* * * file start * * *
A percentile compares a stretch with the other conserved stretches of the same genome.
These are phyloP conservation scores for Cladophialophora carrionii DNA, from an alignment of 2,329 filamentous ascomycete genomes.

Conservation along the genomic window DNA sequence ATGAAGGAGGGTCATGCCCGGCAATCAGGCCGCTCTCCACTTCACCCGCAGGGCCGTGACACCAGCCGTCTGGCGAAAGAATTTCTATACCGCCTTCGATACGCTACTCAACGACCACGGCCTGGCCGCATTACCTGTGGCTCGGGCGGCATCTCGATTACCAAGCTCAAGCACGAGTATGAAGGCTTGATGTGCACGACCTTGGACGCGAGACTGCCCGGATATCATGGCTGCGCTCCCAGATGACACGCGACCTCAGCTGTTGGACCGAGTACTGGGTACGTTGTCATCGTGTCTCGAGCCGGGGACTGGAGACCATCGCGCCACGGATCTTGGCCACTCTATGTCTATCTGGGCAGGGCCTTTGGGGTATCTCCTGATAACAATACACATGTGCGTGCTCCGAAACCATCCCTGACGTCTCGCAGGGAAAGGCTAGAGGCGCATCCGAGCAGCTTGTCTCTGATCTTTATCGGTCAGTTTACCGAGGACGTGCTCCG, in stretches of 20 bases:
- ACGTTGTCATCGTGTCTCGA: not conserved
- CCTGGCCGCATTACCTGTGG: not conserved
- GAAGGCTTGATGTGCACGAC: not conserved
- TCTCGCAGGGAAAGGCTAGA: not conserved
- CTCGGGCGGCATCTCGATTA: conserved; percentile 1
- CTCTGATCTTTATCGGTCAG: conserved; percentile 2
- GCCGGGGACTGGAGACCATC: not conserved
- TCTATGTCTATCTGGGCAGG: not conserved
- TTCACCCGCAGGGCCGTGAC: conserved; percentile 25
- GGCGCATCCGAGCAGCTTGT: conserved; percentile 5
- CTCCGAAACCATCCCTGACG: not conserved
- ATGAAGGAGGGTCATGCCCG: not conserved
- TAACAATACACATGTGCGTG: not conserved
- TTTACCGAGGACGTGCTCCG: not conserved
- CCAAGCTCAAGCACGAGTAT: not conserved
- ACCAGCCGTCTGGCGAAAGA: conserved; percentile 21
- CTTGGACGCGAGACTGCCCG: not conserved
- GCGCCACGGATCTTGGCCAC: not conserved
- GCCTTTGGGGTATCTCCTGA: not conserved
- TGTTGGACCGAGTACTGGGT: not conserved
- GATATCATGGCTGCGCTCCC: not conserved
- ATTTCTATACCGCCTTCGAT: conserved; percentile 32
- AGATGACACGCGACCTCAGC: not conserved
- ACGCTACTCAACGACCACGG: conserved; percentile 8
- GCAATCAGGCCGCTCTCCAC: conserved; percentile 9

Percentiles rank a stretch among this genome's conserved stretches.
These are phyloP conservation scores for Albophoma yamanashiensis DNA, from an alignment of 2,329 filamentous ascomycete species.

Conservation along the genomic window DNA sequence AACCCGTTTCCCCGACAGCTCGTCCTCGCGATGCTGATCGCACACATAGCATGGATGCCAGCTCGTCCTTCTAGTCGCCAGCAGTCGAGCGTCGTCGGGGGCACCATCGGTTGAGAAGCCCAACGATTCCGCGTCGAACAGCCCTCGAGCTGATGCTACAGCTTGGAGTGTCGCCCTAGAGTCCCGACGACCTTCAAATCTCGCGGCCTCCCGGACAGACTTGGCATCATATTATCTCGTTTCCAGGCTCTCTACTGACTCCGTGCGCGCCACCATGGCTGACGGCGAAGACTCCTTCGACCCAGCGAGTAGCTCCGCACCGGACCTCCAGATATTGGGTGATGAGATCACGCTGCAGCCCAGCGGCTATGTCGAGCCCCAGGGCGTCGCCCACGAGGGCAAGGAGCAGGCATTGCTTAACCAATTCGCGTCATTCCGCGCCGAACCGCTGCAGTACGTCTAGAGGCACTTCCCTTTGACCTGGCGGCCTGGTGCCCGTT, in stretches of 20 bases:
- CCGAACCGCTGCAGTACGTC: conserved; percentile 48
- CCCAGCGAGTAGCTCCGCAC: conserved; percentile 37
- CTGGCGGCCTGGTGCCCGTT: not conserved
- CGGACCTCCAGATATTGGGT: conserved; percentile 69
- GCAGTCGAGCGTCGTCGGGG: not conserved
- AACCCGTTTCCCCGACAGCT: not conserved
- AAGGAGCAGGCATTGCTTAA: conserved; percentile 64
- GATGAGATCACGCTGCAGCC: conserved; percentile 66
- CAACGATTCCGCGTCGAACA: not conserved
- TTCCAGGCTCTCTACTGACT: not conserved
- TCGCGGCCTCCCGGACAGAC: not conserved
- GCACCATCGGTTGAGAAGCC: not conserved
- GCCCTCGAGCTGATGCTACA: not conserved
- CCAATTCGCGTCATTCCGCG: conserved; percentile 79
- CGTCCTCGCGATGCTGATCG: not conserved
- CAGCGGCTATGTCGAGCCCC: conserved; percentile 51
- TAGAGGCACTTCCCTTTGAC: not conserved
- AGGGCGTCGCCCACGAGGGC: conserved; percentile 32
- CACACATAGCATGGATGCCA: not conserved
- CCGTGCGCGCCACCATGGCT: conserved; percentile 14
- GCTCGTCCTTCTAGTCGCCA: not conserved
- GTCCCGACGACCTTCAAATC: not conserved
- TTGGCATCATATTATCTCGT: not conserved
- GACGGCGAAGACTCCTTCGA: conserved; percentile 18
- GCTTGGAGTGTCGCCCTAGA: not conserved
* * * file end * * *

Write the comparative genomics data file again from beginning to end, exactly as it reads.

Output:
A percentile compares a stretch with the other conserved stretches of the same genome.
These are phyloP conservation scores for Cladophialophora carrionii DNA, from an alignment of 2,329 filamentous ascomycete genomes.

Conservation along the genomic window DNA sequence ATGAAGGAGGGTCATGCCCGGCAATCAGGCCGCTCTCCACTTCACCCGCAGGGCCGTGACACCAGCCGTCTGGCGAAAGAATTTCTATACCGCCTTCGATACGCTACTCAACGACCACGGCCTGGCCGCATTACCTGTGGCTCGGGCGGCATCTCGATTACCAAGCTCAAGCACGAGTATGAAGGCTTGATGTGCACGACCTTGGACGCGAGACTGCCCGGATATCATGGCTGCGCTCCCAGATGACACGCGACCTCAGCTGTTGGACCGAGTACTGGGTACGTTGTCATCGTGTCTCGAGCCGGGGACTGGAGACCATCGCGCCACGGATCTTGGCCACTCTATGTCTATCTGGGCAGGGCCTTTGGGGTATCTCCTGATAACAATACACATGTGCGTGCTCCGAAACCATCCCTGACGTCTCGCAGGGAAAGGCTAGAGGCGCATCCGAGCAGCTTGTCTCTGATCTTTATCGGTCAGTTTACCGAGGACGTGCTCCG, in stretches of 20 bases:
- ACGTTGTCATCGTGTCTCGA: not conserved
- CCTGGCCGCATTACCTGTGG: not conserved
- GAAGGCTTGATGTGCACGAC: not conserved
- TCTCGCAGGGAAAGGCTAGA: not conserved
- CTCGGGCGGCATCTCGATTA: conserved; percentile 1
- CTCTGATCTTTATCGGTCAG: conserved; percentile 2
- GCCGGGGACTGGAGACCATC: not conserved
- TCTATGTCTATCTGGGCAGG: not conserved
- TTCACCCGCAGGGCCGTGAC: conserved; percentile 25
- GGCGCATCCGAGCAGCTTGT: conserved; percentile 5
- CTCCGAAACCATCCCTGACG: not conserved
- ATGAAGGAGGGTCATGCCCG: not conserved
- TAACAATACACATGTGCGTG: not conserved
- TTTACCGAGGACGTGCTCCG: not conserved
- CCAAGCTCAAGCACGAGTAT: not conserved
- ACCAGCCGTCTGGCGAAAGA: conserved; percentile 21
- CTTGGACGCGAGACTGCCCG: not conserved
- GCGCCACGGATCTTGGCCAC: not conserved
- GCCTTTGGGGTATCTCCTGA: not conserved
- TGTTGGACCGAGTACTGGGT: not conserved
- GATATCATGGCTGCGCTCCC: not conserved
- ATTTCTATACCGCCTTCGAT: conserved; percentile 32
- AGATGACACGCGACCTCAGC: not conserved
- ACGCTACTCAACGACCACGG: conserved; percentile 8
- GCAATCAGGCCGCTCTCCAC: conserved; percentile 9

Percentiles rank a stretch among this genome's conserved stretches.
These are phyloP conservation scores for Albophoma yamanashiensis DNA, from an alignment of 2,329 filamentous ascomycete species.

Conservation along the genomic window DNA sequence AACCCGTTTCCCCGACAGCTCGTCCTCGCGATGCTGATCGCACACATAGCATGGATGCCAGCTCGTCCTTCTAGTCGCCAGCAGTCGAGCGTCGTCGGGGGCACCATCGGTTGAGAAGCCCAACGATTCCGCGTCGAACAGCCCTCGAGCTGATGCTACAGCTTGGAGTGTCGCCCTAGAGTCCCGACGACCTTCAAATCTCGCGGCCTCCCGGACAGACTTGGCATCATATTATCTCGTTTCCAGGCTCTCTACTGACTCCGTGCGCGCCACCATGGCTGACGGCGAAGACTCCTTCGACCCAGCGAGTAGCTCCGCACCGGACCTCCAGATATTGGGTGATGAGATCACGCTGCAGCCCAGCGGCTATGTCGAGCCCCAGGGCGTCGCCCACGAGGGCAAGGAGCAGGCATTGCTTAACCAATTCGCGTCATTCCGCGCCGAACCGCTGCAGTACGTCTAGAGGCACTTCCCTTTGACCTGGCGGCCTGGTGCCCGTT, in stretches of 20 bases:
- CCGAACCGCTGCAGTACGTC: conserved; percentile 48
- CCCAGCGAGTAGCTCCGCAC: conserved; percentile 37
- CTGGCGGCCTGGTGCCCGTT: not conserved
- CGGACCTCCAGATATTGGGT: conserved; percentile 69
- GCAGTCGAGCGTCGTCGGGG: not conserved
- AACCCGTTTCCCCGACAGCT: not conserved
- AAGGAGCAGGCATTGCTTAA: conserved; percentile 64
- GATGAGATCACGCTGCAGCC: conserved; percentile 66
- CAACGATTCCGCGTCGAACA: not conserved
- TTCCAGGCTCTCTACTGACT: not conserved
- TCGCGGCCTCCCGGACAGAC: not conserved
- GCACCATCGGTTGAGAAGCC: not conserved
- GCCCTCGAGCTGATGCTACA: not conserved
- CCAATTCGCGTCATTCCGCG: conserved; percentile 79
- CGTCCTCGCGATGCTGATCG: not conserved
- CAGCGGCTATGTCGAGCCCC: conserved; percentile 51
- TAGAGGCACTTCCCTTTGAC: not conserved
- AGGGCGTCGCCCACGAGGGC: conserved; percentile 32
- CACACATAGCATGGATGCCA: not conserved
- CCGTGCGCGCCACCATGGCT: conserved; percentile 14
- GCTCGTCCTTCTAGTCGCCA: not conserved
- GTCCCGACGACCTTCAAATC: not conserved
- TTGGCATCATATTATCTCGT: not conserved
- GACGGCGAAGACTCCTTCGA: conserved; percentile 18
- GCTTGGAGTGTCGCCCTAGA: not conserved